So, today's response that goes some of the way to restoring the billions cut from Catholic and independent schools is totally inadequate as a resolution to the funding crisis that this government has created in our school system. It is not acceptable to admit that billions of dollars have been cut from Catholic and independent schools, to restore some of that funding but to continue the pretence that funding has not been cut from public schools at the same time. This government must restore the $14 billion cut over the decade from public schools. Any questions? 
JOURNALIST: So, does Labor accept that the thinking, you've just sort of phrased it now, that independent and Catholic schools are, now, as a result of these changes, properly funded?
PLIBERSEK: No, absolutely not. Absolutely not and in fact, the earlier response we've seen from the Catholic sector is that this is an interim fix and that there will be a great deal more work that has to be done with the Government to actually provide a long-term solution. We don't believe that this restores all of the money that's been cut from Catholic and independent schools, it certainly doesn't go anywhere near restoring any of the money, the $14 billion cut from public schools.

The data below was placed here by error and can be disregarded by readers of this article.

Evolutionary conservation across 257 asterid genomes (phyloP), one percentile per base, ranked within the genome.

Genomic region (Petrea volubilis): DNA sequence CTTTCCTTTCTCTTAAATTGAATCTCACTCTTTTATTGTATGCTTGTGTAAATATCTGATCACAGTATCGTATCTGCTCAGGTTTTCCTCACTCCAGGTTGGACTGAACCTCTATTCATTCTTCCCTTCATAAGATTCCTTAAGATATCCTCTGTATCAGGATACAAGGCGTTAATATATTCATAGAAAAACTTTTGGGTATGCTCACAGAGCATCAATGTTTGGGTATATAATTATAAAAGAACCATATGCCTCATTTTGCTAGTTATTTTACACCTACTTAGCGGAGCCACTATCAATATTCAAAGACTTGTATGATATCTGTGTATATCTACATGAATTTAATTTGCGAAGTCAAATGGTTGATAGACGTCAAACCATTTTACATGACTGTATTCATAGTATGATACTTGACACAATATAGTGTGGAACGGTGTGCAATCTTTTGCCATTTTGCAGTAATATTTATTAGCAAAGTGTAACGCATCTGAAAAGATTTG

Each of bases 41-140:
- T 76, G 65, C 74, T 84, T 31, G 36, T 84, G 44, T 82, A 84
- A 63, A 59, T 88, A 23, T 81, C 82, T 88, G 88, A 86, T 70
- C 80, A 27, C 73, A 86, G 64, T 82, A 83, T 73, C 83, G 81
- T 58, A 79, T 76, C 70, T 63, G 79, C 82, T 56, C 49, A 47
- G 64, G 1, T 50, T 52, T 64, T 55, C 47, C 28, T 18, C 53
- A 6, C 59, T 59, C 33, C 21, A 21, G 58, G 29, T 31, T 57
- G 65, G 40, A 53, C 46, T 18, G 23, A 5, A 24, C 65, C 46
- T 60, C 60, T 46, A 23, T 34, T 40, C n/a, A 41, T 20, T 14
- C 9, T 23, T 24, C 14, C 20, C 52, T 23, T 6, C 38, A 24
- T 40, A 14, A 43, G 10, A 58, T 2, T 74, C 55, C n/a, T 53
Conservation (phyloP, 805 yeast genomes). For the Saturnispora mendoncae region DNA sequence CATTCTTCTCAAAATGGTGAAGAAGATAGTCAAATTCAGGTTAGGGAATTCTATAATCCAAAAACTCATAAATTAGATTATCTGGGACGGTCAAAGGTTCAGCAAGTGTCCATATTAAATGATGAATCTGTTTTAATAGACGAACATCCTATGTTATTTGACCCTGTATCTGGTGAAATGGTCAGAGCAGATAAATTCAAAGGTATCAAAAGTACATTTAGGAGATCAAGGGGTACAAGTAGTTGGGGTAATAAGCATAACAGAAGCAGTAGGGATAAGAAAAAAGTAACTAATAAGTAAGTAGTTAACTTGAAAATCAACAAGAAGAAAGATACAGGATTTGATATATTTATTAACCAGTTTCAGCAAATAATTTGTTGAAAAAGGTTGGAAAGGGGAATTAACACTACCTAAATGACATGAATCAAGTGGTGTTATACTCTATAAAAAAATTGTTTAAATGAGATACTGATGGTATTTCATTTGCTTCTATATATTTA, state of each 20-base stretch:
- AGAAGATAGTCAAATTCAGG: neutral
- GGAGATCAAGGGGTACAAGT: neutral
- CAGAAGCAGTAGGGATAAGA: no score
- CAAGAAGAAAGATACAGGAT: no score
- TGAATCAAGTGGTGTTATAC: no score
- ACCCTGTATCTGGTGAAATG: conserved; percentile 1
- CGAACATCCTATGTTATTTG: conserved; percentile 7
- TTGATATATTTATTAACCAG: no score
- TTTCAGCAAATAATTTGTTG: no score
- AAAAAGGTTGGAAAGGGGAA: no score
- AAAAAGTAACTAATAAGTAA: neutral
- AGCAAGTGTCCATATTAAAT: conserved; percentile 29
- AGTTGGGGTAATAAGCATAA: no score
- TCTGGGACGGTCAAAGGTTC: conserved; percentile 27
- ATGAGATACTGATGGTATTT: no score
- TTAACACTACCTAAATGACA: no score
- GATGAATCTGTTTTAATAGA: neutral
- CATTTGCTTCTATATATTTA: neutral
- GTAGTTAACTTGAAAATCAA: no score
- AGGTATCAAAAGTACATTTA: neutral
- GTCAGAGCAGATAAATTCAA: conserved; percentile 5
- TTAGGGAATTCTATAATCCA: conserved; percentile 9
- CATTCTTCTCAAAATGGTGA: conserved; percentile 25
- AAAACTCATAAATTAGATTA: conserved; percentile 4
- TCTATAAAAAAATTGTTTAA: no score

Now I just wanted to add this - the Prime Minister, today, was talking a lot about choice in education and Labor supports choice in education, we were very quick to say that every dollar that's been cut from Catholic and independent schools would be restored under Labor. But for parents to have genuine choice in the education of their children, they need a well-funded public school system to turn to if they wish and right now, what the Prime Minister's saying is if you send your kids to Catholic schools, that's fine, we'll give you extra funding. If you send your kids to independent schools, that's fine, we'll give you extra funding. But if you send your kids to public school, too bad, you're on your own. 
JOURNALIST: Was Labor naive to give more money to Catholic schools when it was always open to them to go to the Government, strike a better deal, cut a peace deal and, you know, cut Labor out?